The dark side of FI

When my brother introduced me to FI, I hated it. Hate is a strong word. Loathed? Despised? Hmm, lots of strong words here. Oh I know why! It’s because my feelings were strong.

Disclaimer: the feelings I had (have?) didn’t have anything to do with the gurus or the content I was consuming, but with the movement itself, and the trends that I noticed in the followers. Okay, disclaimer is done, now to get on to the claimer.

There are three main reasons I hated it, all with subreasons and subsubreasons and subsubsubreasons. They can be summarized as such:

  1. The people in the movement are overwhelmingly massively privileged, and somewhat blind to it.
  2. Some of the deprivation narratives border on, or actually just plunge right into, unhealthy behaviors. At times I think the tenets can feed into mental illness.
  3. Many of the takeaways are self-serving and selfish.

So let’s unpack these, shall we?

1.Privilege: I know, it’s kind of a buzz word, and it can turn people off, but it is what it is. People in the movement are stereotyped as “single white straight men who are software developers,” and I can see why that stereotype exists. However, it goes beyond that. People in the movement are overwhelmingly from developed countries, who speak English as a native language. They have to be. They have to be because the kinds of tax tricks and investment options and travel hacking that make up the backbone of FI are not applicable to people in developing countries.

Why? Because the systems in developing country are not stable. Because access to credit cards is a luxury. Because access to the training programs and the companies that pay well and the blog/podcast audiences requires native English.

To say “I am a part of the FI movement” means that you are, necessarily, starting in a position of power. It is possible to retire early and move to Costa Rica, where the cost of living is low, because you did not grow up in Costa Rica, where the cost of living (and salaries!) are low. The opportunities available to those in the FI movement are breathtakingly unfair.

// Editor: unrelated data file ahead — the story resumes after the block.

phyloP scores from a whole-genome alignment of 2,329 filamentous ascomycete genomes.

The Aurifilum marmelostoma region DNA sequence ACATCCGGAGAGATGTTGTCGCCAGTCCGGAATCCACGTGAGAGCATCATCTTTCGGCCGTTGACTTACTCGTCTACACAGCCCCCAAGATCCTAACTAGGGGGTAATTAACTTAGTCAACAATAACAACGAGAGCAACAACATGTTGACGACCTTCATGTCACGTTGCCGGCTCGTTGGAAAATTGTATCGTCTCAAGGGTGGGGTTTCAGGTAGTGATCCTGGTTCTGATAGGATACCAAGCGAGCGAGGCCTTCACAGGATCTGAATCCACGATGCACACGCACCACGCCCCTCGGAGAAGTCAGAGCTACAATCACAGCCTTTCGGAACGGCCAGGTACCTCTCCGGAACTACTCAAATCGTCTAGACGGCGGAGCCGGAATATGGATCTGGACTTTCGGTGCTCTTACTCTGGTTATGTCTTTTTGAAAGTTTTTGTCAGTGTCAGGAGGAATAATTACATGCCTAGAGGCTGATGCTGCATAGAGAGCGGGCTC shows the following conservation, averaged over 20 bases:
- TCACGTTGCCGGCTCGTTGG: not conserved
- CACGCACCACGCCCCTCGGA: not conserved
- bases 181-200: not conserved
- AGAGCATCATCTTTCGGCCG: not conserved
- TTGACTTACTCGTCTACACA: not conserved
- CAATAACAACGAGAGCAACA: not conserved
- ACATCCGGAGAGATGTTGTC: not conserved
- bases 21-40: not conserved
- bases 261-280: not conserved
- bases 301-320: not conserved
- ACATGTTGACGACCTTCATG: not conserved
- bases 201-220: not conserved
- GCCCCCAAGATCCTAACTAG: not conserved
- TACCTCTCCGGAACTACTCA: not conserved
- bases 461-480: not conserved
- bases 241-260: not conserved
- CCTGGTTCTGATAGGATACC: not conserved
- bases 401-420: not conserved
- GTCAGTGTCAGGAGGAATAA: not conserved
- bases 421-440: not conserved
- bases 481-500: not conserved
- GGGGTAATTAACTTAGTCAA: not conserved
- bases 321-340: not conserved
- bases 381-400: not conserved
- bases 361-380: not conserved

Drill down a bit farther, and you can see that, among this already-extremely-fortunate population, the majority were born on third base and thought they hit a triple (look at me, I made a sports reference!). Being a man helps. Being white helps. Being straight helps. Being Christian in America helps. Having parents that could afford to take you in when you were down on your luck or building your portfolio, rather than parents who needed you to take care of them when you were barely making minimum wage helps. Being educated, even though everybody bitches about all their student loans, gives you a massive leg up.

Why does this matter?

Because it is directly harmful. It is harmful because it propagates this idea that if you are poor, it’s because you are lazy or stupid or foolish with your money, not because you were born in a certain place, at a certain time, to a certain family, in certain circumstances. Somebody hit FI after being in prison! So anybody can do it! Except that somebody came out of prison to a safe and stable home, where any money he made was extra, with an education and circumstances that allowed him to take advantage of every opportunity. Does this mean he shouldn’t be applauded? Nope. But it does mean that the flip side of the argument – “people in prison should just do what he did and stop being such drains on society” – is harmful.